ancient egypt: history and culture
Ancient Egyptian deities: Mehit

Main menu Main Index and Search Page History List of Dynasties Cultural chronology Mythology Aspects of Life in Ancient Egypt Glossary of ancient Egyptian terms Herodotus on the pharaohs Ancient Egyptian texts Apologia and Bibliography

Printout
  For best results save the whole webpage (pictures included) onto your hard disk, open the page with Word 97 or higher, edit if necessary and print.
  Printing using the browser's print function is not recommended.

-

Mehit

also Mehyt, Mekhyt
 
    Mehit, mH.yt ,[1] was a leonine goddess known since the Old Kingdom, when she was mentioned in the Pyramid Texts
The Slaughterers ,[5] fall on their face because of you and those who do no set kneel because of you. For it is you who prevents them from slipping from your hands. Come upon them in your name of Mehit
PT 578 [4]
and identified like other lion goddesses with the Eye of Re, and a consort of Onuris. Mehit and Onuris were at times identified as the deities Tefnut and Shu. Like Tefnut Mehit was thought of as a tutelary deity of the king: In the Hibis temple she is depicted with a king, and the cow bed in the sarcophagus chamber was dedicated to Isis-Mehit.[7]
    Mehit was a fierce and dangerous deity like Sekhmet, with whom she was sometimes associated, and a text from hellenistic times contains the following threat against Seth:
When you come from the north, the gods of the North will throw you down, Onuris, Mehit, the great gods of the (northern) Behdet and who are in Hau-nebu (lands north of Egypt), they will fulfill their destination concerning you.
Papyrus of Imhotep, son of Pshentohe [8]
    According to the myth Onuris, whose name means He-who-Brings-back-the-Distant-One, went hunting for a lioness in a desert in Nubia. He caught Mehit, tamed her and brought her back to Egypt, where she became his consort,[2] just as of Shu it was said that he brought Tefnut from Nubia,[3]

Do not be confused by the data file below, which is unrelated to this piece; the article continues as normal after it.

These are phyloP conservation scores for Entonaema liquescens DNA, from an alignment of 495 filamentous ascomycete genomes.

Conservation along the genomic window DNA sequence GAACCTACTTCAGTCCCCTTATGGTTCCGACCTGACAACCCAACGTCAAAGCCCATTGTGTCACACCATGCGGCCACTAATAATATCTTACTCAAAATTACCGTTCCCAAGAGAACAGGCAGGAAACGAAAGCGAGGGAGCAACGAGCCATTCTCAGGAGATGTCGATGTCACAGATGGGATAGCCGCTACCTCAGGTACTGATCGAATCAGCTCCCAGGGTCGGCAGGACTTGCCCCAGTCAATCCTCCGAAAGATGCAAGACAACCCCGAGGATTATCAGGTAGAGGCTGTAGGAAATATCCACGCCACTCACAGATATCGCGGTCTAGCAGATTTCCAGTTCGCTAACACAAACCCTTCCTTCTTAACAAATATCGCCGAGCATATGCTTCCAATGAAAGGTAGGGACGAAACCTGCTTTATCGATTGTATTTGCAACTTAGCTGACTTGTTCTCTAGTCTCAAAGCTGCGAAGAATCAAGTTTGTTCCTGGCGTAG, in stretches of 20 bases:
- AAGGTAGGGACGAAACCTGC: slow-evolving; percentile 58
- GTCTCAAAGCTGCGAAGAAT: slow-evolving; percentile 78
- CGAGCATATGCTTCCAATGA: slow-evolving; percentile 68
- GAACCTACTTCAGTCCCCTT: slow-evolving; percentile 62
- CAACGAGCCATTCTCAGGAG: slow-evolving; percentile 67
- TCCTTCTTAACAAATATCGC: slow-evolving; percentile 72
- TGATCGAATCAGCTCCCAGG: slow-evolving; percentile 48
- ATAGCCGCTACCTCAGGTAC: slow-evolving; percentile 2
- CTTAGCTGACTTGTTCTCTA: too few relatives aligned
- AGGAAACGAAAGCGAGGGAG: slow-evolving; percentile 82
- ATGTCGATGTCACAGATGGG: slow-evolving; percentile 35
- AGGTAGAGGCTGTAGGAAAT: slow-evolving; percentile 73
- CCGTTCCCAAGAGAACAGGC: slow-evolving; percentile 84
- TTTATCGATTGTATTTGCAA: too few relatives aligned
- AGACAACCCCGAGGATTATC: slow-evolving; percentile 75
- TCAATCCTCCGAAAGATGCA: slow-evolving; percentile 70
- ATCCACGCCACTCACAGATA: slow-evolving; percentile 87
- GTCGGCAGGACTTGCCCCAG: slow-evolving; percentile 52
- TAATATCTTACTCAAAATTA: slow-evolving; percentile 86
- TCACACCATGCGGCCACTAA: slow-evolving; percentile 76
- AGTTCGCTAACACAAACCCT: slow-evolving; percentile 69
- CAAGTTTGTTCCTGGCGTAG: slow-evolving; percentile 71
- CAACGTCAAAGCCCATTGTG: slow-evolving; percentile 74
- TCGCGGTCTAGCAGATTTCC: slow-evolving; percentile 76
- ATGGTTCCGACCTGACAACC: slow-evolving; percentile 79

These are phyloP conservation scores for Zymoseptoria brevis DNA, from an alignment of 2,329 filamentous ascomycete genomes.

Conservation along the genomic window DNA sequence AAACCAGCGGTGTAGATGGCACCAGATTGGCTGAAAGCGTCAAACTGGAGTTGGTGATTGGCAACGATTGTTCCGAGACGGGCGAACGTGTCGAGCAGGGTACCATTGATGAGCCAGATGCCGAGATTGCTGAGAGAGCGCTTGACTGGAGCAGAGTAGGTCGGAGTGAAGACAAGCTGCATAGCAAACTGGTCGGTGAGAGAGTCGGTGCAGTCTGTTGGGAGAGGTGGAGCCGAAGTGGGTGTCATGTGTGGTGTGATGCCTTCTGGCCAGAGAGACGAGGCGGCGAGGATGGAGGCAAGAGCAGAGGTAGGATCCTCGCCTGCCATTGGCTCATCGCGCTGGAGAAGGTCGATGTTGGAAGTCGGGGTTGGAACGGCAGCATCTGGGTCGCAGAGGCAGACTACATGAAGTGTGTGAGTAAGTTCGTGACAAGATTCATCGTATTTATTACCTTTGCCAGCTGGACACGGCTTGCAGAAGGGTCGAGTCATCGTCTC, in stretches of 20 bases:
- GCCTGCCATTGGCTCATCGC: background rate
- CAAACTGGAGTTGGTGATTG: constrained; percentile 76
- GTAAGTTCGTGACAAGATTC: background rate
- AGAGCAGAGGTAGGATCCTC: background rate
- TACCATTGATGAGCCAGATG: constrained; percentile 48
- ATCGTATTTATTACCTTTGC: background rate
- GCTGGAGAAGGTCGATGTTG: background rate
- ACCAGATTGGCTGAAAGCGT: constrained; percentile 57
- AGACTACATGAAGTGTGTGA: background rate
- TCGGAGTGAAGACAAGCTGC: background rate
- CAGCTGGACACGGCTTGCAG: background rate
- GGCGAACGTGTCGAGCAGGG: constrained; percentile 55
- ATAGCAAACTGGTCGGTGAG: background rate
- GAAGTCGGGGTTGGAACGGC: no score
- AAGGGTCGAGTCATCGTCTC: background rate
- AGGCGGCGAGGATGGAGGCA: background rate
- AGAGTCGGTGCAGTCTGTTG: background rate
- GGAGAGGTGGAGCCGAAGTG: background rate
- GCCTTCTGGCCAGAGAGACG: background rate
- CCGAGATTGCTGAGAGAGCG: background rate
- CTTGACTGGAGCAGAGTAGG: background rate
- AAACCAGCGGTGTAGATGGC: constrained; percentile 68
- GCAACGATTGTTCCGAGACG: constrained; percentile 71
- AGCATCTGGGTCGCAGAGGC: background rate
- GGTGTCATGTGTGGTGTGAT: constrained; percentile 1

Mehit's main cult centres were at Thinis, where Onuris was the main deity, and at Behdet. She was depicted as a woman with the head of a lioness, at times wearing the atef-crown. The Barbus binny, a fish common in the Nile and bronze statuettes of which were found at Thinis, was associated with the Mehit and Onuris cult.[6]
Footnotes:
[1] MdC transliteration mH.yt, Wb 2, 127.7-9
[2] Geraldine Pinch, Handbook of Egyptian mythology, ABC-CLIO, 2002, p.177
[3] Shaw & Nicholson 1995, p.211
[4] After a transliteration and German translation on the Thesaurus Linguae Aegyptiae web site: Altägyptisches Wörterbuch, Berlin-Brandenburgische Akademie der Wissenschaften => Pyramidentexte => Pyramide Pepis I. => "Wartesaal"/vestibule => Westwand => PT 578. Accessed June 2010
[5] Slaughterers: demons of disease (Wb 3, 236.6-7)
[6] Alan B. Lloyd, Herodotus: Commentary 1-98, Brill, 1994, p.315
[7] Nicole Kloth, Hartwig Altenmüller, Karl Martin, Eva Pardey, Es werde niedergelegt als Schriftstu"ck: Festschrift für Hartwig Altenmüller zum 65. Geburtstag, Buske Verlag, 2003, p.339
[8] After the transliteration and German translation by F. Feder ed., on the Thesaurus Linguae Aegyptiae website, Altägyptisches Wörterbuch, Berlin-Brandenburgische Akademie der Wissenschaften => späte Ritualbücher => Späte Totenliturgien => Papyrus des Imhotep Sohn des Pschentohe New York MMA 35.9.21
 

 
© October 2005
Updates: June 2010

CSE xhtml validated
-